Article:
Q&A: Free credit monitoring won’t prevent identity theft

Dear Liz: I thought I would share some information in light of the Equifax disaster.

Two of my credit card issuers provide free credit monitoring. Capital One scans my TransUnion file and Discover uses Experian. Both send email and text alerts about new activity and a monthly “reassurance” email when no such activity turns up in the previous 30 days.

Along with the credit freeze I placed at Equifax, I feel pretty secure at the moment. I’m sure that other credit card issuers have similar programs in place, and perhaps people should ask their financial institutions if such monitoring is available to them as account holders.

Answer: Free credit monitoring can certainly be helpful, but understand that it can’t prevent identity theft. At best, credit monitoring alerts you after the fact if someone has opened a new account in your name. Only credit freezes at all three bureaus can prevent those accounts from being opened in the first place.

Unfortunately, credit monitoring and freezes can’t help you with the most common type of identity theft, which is account takeover. That’s when someone makes bogus charges to your credit cards or steals money from your bank accounts.

Financial institutions use different types of software to detect fraud, but nothing replaces vigilance on the customer’s part. We should be reviewing transactions on our accounts at least monthly if not weekly. Online access to accounts can help you better monitor what’s going on.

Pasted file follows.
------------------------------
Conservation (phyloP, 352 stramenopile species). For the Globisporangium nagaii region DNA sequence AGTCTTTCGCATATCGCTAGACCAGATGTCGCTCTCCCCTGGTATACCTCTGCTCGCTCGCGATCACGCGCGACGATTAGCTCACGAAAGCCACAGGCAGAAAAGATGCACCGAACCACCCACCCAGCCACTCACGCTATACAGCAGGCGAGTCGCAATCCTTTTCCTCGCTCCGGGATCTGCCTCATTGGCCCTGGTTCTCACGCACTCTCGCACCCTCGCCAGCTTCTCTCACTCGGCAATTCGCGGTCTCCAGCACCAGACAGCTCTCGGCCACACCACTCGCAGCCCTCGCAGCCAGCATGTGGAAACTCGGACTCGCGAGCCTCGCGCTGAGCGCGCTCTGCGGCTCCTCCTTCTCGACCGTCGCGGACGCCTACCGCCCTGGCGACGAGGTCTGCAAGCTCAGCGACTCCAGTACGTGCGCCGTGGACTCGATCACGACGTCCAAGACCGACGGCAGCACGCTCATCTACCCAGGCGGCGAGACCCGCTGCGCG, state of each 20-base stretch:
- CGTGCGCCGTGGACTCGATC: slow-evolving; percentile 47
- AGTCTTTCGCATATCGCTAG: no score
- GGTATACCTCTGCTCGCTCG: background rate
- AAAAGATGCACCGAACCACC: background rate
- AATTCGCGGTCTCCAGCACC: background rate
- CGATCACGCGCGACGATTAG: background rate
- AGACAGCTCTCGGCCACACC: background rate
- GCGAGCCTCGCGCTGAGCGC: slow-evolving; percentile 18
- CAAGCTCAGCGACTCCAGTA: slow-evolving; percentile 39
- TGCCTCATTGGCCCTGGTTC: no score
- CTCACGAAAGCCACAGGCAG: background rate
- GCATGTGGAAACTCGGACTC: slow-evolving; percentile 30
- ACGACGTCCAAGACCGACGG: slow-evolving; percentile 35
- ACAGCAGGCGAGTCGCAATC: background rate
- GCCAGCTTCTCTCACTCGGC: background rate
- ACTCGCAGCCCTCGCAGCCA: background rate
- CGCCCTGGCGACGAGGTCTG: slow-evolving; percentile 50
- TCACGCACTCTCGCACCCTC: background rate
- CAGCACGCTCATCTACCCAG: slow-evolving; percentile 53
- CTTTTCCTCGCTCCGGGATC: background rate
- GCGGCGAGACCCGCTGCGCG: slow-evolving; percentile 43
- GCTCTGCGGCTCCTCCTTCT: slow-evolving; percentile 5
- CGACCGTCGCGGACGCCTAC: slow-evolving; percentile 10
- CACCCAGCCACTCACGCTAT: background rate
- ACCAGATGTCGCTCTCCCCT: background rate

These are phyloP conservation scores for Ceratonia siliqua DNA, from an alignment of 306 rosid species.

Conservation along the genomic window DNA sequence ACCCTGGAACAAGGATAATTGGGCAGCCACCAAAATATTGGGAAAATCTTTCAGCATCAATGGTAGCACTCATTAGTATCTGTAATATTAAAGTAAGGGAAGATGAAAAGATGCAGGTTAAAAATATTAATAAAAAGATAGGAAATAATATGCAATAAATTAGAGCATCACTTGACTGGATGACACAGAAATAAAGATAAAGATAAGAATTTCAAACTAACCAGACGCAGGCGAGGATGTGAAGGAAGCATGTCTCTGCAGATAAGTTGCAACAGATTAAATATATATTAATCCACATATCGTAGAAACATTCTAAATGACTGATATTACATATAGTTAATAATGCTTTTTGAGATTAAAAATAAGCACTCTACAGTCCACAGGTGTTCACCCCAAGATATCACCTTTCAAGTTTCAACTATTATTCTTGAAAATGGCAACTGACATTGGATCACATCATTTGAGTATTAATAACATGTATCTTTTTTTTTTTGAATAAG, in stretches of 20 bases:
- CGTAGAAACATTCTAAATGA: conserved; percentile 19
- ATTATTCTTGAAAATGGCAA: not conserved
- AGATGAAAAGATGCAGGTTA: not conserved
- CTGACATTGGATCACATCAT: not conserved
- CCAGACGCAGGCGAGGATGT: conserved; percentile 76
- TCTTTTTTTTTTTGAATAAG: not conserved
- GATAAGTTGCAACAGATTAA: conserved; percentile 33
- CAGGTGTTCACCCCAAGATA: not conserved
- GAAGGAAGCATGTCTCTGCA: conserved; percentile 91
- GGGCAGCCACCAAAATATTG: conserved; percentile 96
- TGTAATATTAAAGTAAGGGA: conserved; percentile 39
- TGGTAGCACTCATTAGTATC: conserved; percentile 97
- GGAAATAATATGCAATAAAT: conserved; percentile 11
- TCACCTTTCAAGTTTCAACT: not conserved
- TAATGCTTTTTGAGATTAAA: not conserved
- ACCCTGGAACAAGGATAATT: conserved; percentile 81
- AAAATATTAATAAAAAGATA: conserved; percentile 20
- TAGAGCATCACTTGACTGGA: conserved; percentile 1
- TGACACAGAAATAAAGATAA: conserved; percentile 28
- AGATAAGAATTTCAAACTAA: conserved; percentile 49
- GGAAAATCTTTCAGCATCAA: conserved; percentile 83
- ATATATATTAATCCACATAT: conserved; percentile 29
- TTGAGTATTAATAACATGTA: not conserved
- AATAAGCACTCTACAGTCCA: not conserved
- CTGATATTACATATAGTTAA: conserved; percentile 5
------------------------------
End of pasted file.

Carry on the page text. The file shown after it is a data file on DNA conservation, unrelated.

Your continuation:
You also can set up alerts that will email or text you if large or unusual transactions happen. (Just beware of a common scam where you’re texted an “alert” that your account has been frozen, along with a link that encourages you to divulge your login information.)

Even if you do everything in your power to avoid identity theft, you still can’t prevent scammers from using your information to file bogus tax returns, get medical care or commit criminal identity theft (by giving your name to the police when they’re arrested, for example). As long as Social Security numbers are used as an all-purpose identifier by businesses and government agencies alike, you can’t make yourself completely secure.

Q&A: How to protect your financial data in the wake of the Equifax breach

Dear Liz: Do I have the right to notify the credit bureaus that I do not want any of my financial information stored in their files? They don’t seem to be that secure. I rarely borrow money and the three financial institutions I deal with have all the data they need to lend me money if I need some. I do finance a car on occasion, because if they want to lend me money at less than 1%, why not?

Answer: The short answer is no, you have no right to stop credit bureaus from collecting information about you. You also can’t prevent them from selling that information or keeping it in inadequately secured databases.

One thing you can do is to freeze your credit reports at all three bureaus to prevent criminals from using purloined information to open credit accounts in your name. But that will cost you.

The only bureau currently waiving the typical $3 to $10 fee for freezing credit reports is Equifax, the credit bureau whose cybersecurity incident exposed Social Security numbers, dates of birth and other sensitive identifying information for 143 million Americans. The other bureaus, Experian and TransUnion, are still charging those fees.